Format

Send to

Choose Destination
See comment in PubMed Commons below
J Hypertens. 2002 Aug;20(8):1535-41.

The incremental value of ambulatory blood pressure persists after controlling for methodological confounds: associations with carotid atherosclerosis in a healthy sample.

Author information

1
Department of Psychology, University of Pittsburgh, Pittsburgh, Pennsylvania 15260, USA. tkam+@pitt.edu

Abstract

BACKGROUND:

Ambulatory blood pressure assessments have been shown to be associated with subclinical and clinical endpoints even after controlling for the effects of clinic blood pressure.

OBJECTIVE:

To examine the incremental validity of ambulatory over clinic blood pressures using equivalent time periods, equivalent numbers of observations, and comparable measurement instruments across both settings.

DESIGN AND METHODS:

In this cross-sectional study of 216 healthy, community volunteers (ages 50-70 years), we compared three types of assessment in terms of their association with carotid artery atherosclerosis: manual clinic blood pressure (two readings, 10 min interval), automated clinic blood pressure (four readings, 2.5 h interval), and automated ambulatory blood pressure (four readings, 2.5 h interval) using the same type of automated device for the latter two conditions. These measurements were obtained during the morning hours on three separate occasions. Carotid intima-medial thickness and plaque were assessed, by ultrasound, as markers of atherosclerosis.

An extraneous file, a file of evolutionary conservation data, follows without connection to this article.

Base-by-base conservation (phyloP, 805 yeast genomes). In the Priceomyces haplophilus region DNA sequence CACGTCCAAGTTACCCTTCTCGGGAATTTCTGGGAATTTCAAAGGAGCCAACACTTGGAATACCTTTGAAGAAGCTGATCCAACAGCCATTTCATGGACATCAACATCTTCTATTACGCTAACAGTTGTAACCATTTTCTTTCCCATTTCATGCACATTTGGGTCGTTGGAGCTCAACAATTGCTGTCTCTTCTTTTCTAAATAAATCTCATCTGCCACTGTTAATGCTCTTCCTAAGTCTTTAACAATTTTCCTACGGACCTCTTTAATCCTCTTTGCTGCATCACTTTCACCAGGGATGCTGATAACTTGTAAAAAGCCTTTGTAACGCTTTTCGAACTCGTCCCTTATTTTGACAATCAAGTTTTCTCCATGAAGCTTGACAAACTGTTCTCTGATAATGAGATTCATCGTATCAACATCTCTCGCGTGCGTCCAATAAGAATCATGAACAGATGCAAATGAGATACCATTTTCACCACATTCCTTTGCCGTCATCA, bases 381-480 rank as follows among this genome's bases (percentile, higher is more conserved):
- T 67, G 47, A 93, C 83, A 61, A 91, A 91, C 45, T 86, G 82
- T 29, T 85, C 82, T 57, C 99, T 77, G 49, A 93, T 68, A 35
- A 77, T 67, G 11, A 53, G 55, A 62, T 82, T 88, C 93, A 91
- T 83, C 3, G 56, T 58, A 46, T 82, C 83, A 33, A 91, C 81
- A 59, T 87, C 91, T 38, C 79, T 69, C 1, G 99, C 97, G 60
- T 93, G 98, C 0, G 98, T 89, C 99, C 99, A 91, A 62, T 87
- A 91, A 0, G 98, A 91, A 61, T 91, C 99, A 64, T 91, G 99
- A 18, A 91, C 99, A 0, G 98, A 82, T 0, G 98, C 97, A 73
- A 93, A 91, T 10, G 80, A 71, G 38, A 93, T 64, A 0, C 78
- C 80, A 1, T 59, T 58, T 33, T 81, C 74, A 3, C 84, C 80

RESULTS:

Greater ambulatory systolic and diastolic blood pressure were associated with increased intima-medial thickness and an increased prevalence of plaque (odds ratios > 3.0), even after statistical adjustment for clinic blood pressure assessments and demographic covariates.

CONCLUSIONS:

We conclude that the independent utility of ambulatory over clinic blood pressure cannot be attributed to methodological issues that have traditionally confounded these comparisons. These findings highlight the potential importance of behavioral and lifestyle factors in contributing to the incremental value of ambulatory blood pressure.

PMID:
12172315
[Indexed for MEDLINE]
PubMed Commons home

PubMed Commons

0 comments
How to join PubMed Commons

    Supplemental Content

    Full text links

    Icon for Lippincott Williams & Wilkins
    Loading ...
    Support Center